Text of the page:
From left, Mayor Wyman Williams and council members Jean Klaus and Stephanie Muller listen to the presentation of the proposed city budget for the 2019-20 fiscal year last Thursday.

The proposed budget for the City of Commerce for the 2019-20 fiscal year was presented to the City Council at a special called meeting last Thursday.

With the proposed tax rate, two public hearings are required to allow for community input before the budget is approved for the next fiscal year, which beings on Oct. 1. 

Commerce City Manager Darrek Ferrell presented the budget to the council during the meeting. According to Ferrell, the city receives 37 percent of its revenue from property taxes, 18 percent from sales taxes and 45 percent from other sources. The proposed budget is accounting for increases in both property and sales tax collections.

More money is being allocated to the city’s Public Utilities Funds to repair and improve current water and wastewater facilities.

In total, the city is budgeting to receive $12,875,845 in revenues and is expecting to spend $13,298,139. This does not make the budget structurally balanced, which means more money is being brought in than being spent, but it is statutorily balanced, as there is more than enough money in the general fund left over to run the city if all revenue sources stopped for multiple months.

Also, no individual funds are in the red. The airport fund was running at a $5,000-plus deficit, but a decrease in expenses has brought the balance above zero.

For the proposed budget, police and fire are receiving the most money by far, with $1,541,717 and $1,076,276 being spent for police and fire, respectively.

Ferrell presented a new model for employee compensation. Instead of giving a flat raise across all departments as was done last year, the city has adopted a “step and grade” system.

A salary analysis was completed to better understand what salaries would be competitive and how to structure raises based on years of service and other factors. The step and grade system has categorized  employees who may have similar job types but work in different departments. From there, each grade has several clearly defined steps that show how much an employee will receive from year to year. The move is touted as a way to remain competitive salary-wise and also give employees a clear path going forward.

The salary increases from the previous year differ between each grade, and are anywhere from three to 22 percent, with an average salary increase of 10 percent, much higher than the two percent flat increase from last year.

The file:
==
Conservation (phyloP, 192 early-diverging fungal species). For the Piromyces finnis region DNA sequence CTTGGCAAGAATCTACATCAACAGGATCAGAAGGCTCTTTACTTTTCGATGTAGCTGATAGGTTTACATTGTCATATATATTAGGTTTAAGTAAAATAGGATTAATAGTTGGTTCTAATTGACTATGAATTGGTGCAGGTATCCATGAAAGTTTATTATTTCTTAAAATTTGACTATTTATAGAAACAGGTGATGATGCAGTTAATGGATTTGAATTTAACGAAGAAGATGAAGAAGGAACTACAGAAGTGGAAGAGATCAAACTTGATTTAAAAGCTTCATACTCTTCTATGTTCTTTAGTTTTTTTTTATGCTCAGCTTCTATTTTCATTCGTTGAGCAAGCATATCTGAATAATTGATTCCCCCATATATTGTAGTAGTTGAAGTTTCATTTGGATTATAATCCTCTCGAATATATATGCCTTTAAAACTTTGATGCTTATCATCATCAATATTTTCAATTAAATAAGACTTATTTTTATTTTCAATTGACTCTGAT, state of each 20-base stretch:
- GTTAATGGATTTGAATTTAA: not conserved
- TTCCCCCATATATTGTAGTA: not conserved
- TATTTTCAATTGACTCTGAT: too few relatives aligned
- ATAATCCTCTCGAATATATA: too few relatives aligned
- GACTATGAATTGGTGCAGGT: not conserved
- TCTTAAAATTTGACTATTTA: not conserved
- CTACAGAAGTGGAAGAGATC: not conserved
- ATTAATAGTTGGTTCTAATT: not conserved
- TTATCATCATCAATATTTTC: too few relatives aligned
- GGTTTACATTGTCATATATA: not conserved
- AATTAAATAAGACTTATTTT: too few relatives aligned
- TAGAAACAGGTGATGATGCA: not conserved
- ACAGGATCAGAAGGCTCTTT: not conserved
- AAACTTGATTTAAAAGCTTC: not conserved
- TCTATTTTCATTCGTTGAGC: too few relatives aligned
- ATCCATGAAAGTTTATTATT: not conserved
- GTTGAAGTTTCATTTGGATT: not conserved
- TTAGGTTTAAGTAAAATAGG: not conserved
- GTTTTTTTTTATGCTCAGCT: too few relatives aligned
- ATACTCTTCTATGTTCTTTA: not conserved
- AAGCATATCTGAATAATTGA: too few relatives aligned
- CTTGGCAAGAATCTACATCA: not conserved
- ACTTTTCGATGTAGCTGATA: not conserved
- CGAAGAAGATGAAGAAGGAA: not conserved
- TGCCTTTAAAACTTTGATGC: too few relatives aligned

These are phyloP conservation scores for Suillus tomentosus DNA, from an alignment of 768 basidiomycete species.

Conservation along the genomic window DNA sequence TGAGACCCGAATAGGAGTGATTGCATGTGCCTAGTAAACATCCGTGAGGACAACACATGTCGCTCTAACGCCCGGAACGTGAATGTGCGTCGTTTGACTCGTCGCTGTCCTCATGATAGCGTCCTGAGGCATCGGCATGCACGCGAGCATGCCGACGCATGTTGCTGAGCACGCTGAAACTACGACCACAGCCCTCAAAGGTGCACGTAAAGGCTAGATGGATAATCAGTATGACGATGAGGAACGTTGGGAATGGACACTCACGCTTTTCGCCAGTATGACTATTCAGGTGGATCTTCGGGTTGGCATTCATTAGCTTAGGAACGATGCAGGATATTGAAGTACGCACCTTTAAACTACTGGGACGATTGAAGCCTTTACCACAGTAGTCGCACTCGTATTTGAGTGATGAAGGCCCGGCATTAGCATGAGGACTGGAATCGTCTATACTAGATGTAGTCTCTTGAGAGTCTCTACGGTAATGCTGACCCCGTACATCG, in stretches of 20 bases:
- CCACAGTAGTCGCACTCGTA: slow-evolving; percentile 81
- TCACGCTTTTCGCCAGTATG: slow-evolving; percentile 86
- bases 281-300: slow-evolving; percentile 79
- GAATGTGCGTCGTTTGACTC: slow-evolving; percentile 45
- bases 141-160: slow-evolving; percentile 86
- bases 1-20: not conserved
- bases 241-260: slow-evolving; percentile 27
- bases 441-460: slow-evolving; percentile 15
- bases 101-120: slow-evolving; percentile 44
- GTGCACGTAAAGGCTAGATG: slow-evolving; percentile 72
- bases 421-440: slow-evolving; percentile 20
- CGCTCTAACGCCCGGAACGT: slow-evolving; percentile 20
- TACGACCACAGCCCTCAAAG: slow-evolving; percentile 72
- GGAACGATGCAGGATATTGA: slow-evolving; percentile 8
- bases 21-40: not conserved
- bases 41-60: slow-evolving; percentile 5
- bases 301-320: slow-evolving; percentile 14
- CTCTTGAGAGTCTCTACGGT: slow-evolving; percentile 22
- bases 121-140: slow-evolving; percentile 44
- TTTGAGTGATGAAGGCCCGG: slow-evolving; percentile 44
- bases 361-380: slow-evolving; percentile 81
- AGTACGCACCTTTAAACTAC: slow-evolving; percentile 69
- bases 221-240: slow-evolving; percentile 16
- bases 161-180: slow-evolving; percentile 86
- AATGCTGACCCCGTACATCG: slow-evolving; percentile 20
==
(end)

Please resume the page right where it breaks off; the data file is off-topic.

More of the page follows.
However, the city’s costs of insurance is also increasing by five percent. The city will continue to fund all of the benefit costs for employees.

The Commerce Journal caught up with Ferrell and City Accounting Supervisor Jamie Campbell this week to discuss the new step and grade system. Campbell said she started looking into options in March, saying that it was time to find a new system to provide competitive pay.

“I created a Standard Occupation Classification system to group up similar job types,” Campbell said. “It was tailored to this region to see what we would have to pay to stay competitive with our salaries.”

Campbell says that in the new system, there nine different pay grades for full-time employees and five for part-timers. Each grade has 15 steps. Campbell stressed that employees will still get raises after reaching step 15, as cost of living allocations can be adjusted to match with inflation.

In total, Campbell said that with the new system, the city is spending $151,375 more in employee compensation compared to last year’s budget to pay for the city’s 96 employees.

“We hope to retain some really good people with the new step and grade system,” Campbell said.

The proposed tax rate is remaining the same, staying at $0.82 per $100 of property value, as it has been for the past few years. This comes with an increase in appraised property values, as appraised values are 8.6 percent higher than last fiscal year. The city is budgeting for $2,096,472 in property tax revenues, which is a 96 percent collection rate. The city easily eclipsed 96 percent in collections this year a few months ago.

Since the proposed tax rate will bring in more money than the previous year, a pair of public hearings are required by law to let the community voice their opinion. The hearings are scheduled for Aug. 20 and Sept. 10. Both meetings will take place at 6 p.m. at City Hall.

The average value of a home in Commerce is $99,524, which is an increase from $90,594 last year. However, the city estimates that a home would have to be valued at $208,432 to pay for the services rendered to it through property taxes. Even though that gap is large, it is still a two percent increase in value-to-service ratio over the last fiscal year.

Sales tax revenues are expected to come in at $1 million, believed to be the first time the city has budgeted for that high of an amount. Sales taxes eclipsed $1 million in revenue for the first time in the city’s history during the 2017-18 fiscal year, and are projected to reach that number again before the end of the current fiscal year.

Also at the meeting the council passed an ordinance to approve a conditional use permit for a microblading permanent makeup business at 1205 Alamo Street. The council also went into executive session for roughly two and a half hours to deliberate a matter regarding City Manager Ferrell, but did not take any action after reconvening at the end of the meeting.

The next meeting of the Commerce City Council is scheduled for Aug. 20 at 6 p.m.

The proposed budget and new step and grade pay system can be viewed online at the city’s website at commercetx.org/open-data/